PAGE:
“These powers ought to exist without limitation, BECAUSE IT IS IMPOSSIBLE TO FORESEE OR DEFINE THE EXTENT AND VARIETY OF NATIONAL EXIGENCIES, OR THE CORRESPONDENT EXTENT AND VARIETY OF THE MEANS WHICH MAY BE NECESSARY TO SATISFY THEM. The circumstances that endanger the safety of nations are infinite, and for this reason no constitutional shackles can wisely be imposed on the power to which the care of it is committed. This power ought to be coextensive with all the possible combinations of such circumstances; and ought to be under the direction of the same councils which are appointed to preside over the common defense. … And unless it can be shown that the circumstances which may affect the public safety are reducible within certain determinate limits; unless the contrary of this position can be fairly and rationally disputed, it must be admitted, as a necessary consequence, that there can be no limitation of that authority which is to provide for the defense and protection of the community, in any matter essential to its efficacy that is, in any matter essential to the FORMATION, DIRECTION, or SUPPORT of the NATIONAL FORCES.”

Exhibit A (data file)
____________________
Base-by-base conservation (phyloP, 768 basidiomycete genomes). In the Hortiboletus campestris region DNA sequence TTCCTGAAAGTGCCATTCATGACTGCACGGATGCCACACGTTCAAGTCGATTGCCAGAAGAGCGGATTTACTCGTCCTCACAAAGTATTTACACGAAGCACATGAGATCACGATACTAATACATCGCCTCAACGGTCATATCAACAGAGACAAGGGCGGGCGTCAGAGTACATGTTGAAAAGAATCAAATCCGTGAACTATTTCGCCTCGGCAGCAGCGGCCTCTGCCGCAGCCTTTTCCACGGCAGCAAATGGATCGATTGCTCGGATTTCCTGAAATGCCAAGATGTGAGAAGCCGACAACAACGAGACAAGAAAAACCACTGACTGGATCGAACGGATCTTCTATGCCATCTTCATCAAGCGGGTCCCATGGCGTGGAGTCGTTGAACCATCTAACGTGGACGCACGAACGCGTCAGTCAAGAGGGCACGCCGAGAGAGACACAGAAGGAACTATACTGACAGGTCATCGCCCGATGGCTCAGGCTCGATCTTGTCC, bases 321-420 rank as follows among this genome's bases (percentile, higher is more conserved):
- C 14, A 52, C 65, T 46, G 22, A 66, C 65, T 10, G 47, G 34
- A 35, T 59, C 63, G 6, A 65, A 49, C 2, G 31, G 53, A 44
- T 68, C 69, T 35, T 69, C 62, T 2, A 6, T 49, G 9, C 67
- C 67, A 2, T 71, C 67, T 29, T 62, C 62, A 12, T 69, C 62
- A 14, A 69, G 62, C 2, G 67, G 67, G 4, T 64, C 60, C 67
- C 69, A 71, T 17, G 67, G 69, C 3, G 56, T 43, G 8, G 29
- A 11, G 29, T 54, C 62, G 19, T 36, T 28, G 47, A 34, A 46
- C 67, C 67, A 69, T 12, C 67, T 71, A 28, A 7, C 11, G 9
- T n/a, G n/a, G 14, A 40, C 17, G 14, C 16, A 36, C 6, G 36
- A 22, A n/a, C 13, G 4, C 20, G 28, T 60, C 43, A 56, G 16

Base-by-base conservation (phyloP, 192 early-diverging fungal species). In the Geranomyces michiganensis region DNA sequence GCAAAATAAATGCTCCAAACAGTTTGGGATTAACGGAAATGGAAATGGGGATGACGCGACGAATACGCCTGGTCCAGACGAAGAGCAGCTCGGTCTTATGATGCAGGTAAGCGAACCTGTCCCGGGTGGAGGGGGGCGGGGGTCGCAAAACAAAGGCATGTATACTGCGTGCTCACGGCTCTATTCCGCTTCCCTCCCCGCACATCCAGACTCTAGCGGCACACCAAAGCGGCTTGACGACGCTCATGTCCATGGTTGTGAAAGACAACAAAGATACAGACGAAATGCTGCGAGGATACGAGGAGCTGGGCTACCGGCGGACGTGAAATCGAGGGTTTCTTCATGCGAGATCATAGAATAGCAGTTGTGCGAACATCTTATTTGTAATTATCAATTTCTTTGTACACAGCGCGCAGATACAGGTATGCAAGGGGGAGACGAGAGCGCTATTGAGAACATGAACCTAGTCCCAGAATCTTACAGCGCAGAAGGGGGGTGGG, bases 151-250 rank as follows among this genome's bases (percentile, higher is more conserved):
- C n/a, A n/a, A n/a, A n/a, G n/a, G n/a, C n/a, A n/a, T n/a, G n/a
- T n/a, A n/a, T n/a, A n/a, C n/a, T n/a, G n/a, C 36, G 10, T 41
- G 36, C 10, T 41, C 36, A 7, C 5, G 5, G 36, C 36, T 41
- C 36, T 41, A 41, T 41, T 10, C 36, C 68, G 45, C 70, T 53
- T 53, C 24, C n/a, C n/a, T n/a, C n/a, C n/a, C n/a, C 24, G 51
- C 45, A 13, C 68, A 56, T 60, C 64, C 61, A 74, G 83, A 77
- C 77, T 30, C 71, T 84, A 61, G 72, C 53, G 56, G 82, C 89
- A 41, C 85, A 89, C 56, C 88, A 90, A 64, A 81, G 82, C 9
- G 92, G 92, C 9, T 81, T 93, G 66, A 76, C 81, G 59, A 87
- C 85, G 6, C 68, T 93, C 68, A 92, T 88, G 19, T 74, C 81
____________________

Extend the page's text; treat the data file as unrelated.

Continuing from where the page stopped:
If the threats we face as a nation are “infinite”, then our capacity to respond to those threats must also be infinite. You can’t say, We’ll allow the federal government to tax the states to raise $100K for national defense in 1788 because that’s how much we needed in 1787. You can’t even say, let’s double it to $200K just in case. You cannot ever put a limit on the power of the government to tax the states to defend the nation because then you run the risk that what you need is $700 million, and you only have $200K.

This seemed preposterous to most Americans. How could so unexpected a threat arise? What on earth was going to change to make such huge amounts necessary?

In Federalist Paper 34, Hamilton answered this by saying, I don’t know. Who knows? Who can know the future? Who can say what unimaginable threats might arise in 50 or 100 years? You have to remember, Hamilton said, that we are talking about how the US government will function not just in our lifetimes, but for hundreds or even thousands of years: